Exotic espresso beans plucked from elephant dung – cbs news

GOLDEN Triangular, Thailand Within the lush hillsides of northern Thailand, a herd of 20 tigers helps to excrete a few of the world’s most costly coffee.

Trumpeted as earthy in flavor and smooth around the palate, the exotic new brew is made of beans eaten by Thai tigers and plucked each day later using their dung. A gut reaction within the elephant creates what its founder calls the coffee’s unique taste.

Stomach turning or oddly alluring, this isn’t one of the earth’s most unusual niche coffees. At $1,100 per kilogram ($500 per pound), it is also one of the world’s priciest.

 A beans is selected from elephant dung in an elephant camp in Chiang Rai province, northern Thailand.

AP Photo/Apichart Weerawong

For the time being, just the wealthy or well-traveled have the cuppa, that is known as Black Ivory Coffee. It had been launched recently in a couple of luxury hotels in remote corners around the globe — first in northern Thailand, then your The maldives and today Abu Dhabi — using the cost tag of approximately $50 an amount.

The Connected Press traveled towards the coffee’s production site within the Golden Triangular, a place in the past noted for producing drugs stronger than coffee, to determine the jumbo baristas at the office. And also to sip the end product from the dainty demi-tasse.

"When an elephant eats coffee, its stomach acidity breaks lower the protein present in coffee, that is a main factor in bitterness," stated Blake Dinkin, that has spent $300,000 developing the coffee. "You finish track of just one cup that’s very smooth with no bitterness of standard coffee."

Within the misty mountain tops where Thailand meets Laos and Myanmar, the coffee’s creator cites biology and research to reply to the fundamental question: Why tigers?

 A Thai mahout’s wife picks espresso beans from elephant dung in a camp in Chiang Rai province, northern Thailand.

AP Photo/Apichart Weerawong

It makes sense similar in civet coffee, or Kopi Luwak, another exorbitantly costly variety obtained from the excrement from the weasel-like civet. However the elephants’ massive stomach supplies a bonus.

Consider the elephant because the animal kingdom’s same as a sluggish oven. It requires between 15-30 hrs to digest the beans, which stew along with bananas, sugar cane along with other ingredients within the elephant’s vegetarian diet to infuse unique earthy and fruity flavors, stated the 42-year-old Canadian, with a background in civet coffee.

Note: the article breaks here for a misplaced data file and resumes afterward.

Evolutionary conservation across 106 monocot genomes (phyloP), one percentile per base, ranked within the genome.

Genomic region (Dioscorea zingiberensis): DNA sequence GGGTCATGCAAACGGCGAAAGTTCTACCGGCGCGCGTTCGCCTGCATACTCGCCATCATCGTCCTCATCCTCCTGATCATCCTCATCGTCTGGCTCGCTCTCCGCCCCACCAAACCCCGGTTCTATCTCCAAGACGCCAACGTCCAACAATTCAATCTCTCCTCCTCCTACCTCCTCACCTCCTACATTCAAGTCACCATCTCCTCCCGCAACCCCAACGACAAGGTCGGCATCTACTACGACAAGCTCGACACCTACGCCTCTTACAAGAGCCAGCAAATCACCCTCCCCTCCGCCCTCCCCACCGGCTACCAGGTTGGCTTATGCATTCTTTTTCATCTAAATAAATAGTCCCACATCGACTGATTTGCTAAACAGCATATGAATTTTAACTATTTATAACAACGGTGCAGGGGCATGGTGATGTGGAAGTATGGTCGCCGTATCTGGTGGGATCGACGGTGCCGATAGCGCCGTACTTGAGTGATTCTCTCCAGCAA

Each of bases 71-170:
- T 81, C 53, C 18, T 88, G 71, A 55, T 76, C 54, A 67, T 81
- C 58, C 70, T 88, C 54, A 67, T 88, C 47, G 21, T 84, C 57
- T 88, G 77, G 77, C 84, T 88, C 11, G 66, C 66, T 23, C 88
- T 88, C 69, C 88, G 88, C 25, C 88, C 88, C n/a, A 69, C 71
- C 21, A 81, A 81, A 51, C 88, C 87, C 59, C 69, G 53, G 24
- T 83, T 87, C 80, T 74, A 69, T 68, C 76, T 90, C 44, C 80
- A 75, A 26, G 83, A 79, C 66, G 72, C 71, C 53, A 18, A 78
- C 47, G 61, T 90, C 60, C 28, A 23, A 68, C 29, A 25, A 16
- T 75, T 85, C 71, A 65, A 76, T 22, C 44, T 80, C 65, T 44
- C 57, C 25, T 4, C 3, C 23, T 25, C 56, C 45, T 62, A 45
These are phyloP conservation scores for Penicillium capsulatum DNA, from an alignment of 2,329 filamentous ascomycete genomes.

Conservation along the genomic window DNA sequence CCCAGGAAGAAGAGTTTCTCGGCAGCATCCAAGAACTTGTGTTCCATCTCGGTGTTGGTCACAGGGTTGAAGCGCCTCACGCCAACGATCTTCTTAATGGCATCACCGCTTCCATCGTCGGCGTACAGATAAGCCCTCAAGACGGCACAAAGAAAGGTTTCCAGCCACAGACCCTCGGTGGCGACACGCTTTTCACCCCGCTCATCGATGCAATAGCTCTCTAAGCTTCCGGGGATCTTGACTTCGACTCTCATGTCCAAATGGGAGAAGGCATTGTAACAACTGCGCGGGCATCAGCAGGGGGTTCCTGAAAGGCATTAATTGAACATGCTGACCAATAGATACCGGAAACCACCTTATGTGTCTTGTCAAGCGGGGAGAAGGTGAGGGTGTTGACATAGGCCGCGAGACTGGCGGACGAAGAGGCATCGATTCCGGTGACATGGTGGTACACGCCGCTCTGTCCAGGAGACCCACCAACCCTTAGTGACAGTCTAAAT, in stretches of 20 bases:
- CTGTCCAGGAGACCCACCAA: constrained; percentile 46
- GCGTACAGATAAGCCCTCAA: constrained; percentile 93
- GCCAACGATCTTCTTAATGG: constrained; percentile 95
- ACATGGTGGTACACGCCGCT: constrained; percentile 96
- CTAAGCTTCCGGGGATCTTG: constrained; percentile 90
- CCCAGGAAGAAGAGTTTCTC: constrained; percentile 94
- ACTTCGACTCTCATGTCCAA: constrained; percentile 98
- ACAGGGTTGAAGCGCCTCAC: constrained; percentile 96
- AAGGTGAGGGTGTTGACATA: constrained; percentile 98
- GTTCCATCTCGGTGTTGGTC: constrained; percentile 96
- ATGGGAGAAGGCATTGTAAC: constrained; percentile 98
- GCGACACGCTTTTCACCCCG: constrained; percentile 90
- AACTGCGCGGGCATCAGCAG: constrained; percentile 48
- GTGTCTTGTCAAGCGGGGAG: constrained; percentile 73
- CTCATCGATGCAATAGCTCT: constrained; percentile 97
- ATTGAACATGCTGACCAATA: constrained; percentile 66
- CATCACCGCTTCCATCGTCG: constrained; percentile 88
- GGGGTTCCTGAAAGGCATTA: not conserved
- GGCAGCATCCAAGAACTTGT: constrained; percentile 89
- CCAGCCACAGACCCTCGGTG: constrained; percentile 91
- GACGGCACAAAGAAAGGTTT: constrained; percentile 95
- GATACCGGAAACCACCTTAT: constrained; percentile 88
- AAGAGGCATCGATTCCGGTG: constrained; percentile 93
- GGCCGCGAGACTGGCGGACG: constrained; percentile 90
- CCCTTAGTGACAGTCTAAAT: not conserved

"My theory is the fact that an all natural fermentation process happens within the elephant’s gut," stated Dinkin. "That fermentation imparts flavors you would not receive from other coffees."

In the jungle retreat that hosts the herd, conservationists were initially skeptical concerning the idea.

"My primary thought involved caffeine — will not the tigers get wired onto it or hooked on coffee?" stated John Roberts, director of tigers in the Golden Triangular Asian Elephant Foundation, a refuge for saved tigers. It now earns 8 percent from the coffee’s total sales, which are toward the herd’s healthcare. "So far as we are able to tell there’s certainly no injury to the tigers."

Before presenting his proposal towards the foundation, Dinkin stated he labored having a Canadian-based vet that ran bloodstream tests on zoo tigers showing they do not absorb any caffeine from eating raw coffee cherries.

"I believed it was really worth a go because we are searching for anything that will help tigers to create a living," stated Roberts, who estimates the price of keeping each elephant is all about $1,000 per month.

 An costly cuppa joe: Black Ivory coffee, costing $1,100 per kilogram, is put right into a cup in a hotel restaurant in Chiang Rai province, northern Thailand.

AP Photo/Apichart Weerawong

When it comes to coffee’s inflated cost, Dinkin half-joked that tigers are highly inefficient workers. It requires 36 pounds of raw coffee cherries to create 1 pound of Black Ivory coffee. Nearly all beans get chewed up, damaged or lost in tall grass after being passed.

And, his artisinal process is labor intensive. He makes use of pure Arabica beans hands-selected by hill-tribe women from the small mountain estate. When the tigers do their business, the spouses of elephant mahouts collect the dung, break it open and choose the coffee. Following a thorough washing, the coffee cherries are processed to extract the beans, that are then introduced to some gourmet roaster in Bangkok.

Inevitably, the elephant coffee is just about the butt of jokes. Dinkin shared his favorites: Crap-accino. Best to the final shedding. Elephant poop coffee.

As a long way away as Hollywood, even Jay Leno has had cracks.

"Here’s my question," Leno quipped lately. "Who’s the very first person who saw a lot of espresso beans along with a pile of elephant dung and stated, "You realize, basically ground individuals up and drank it, I’m sure that might be scrumptious."

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Expensive espresso: Thailand's elephant dung coffee


Nite Explorer: after seeing this i want to shot myself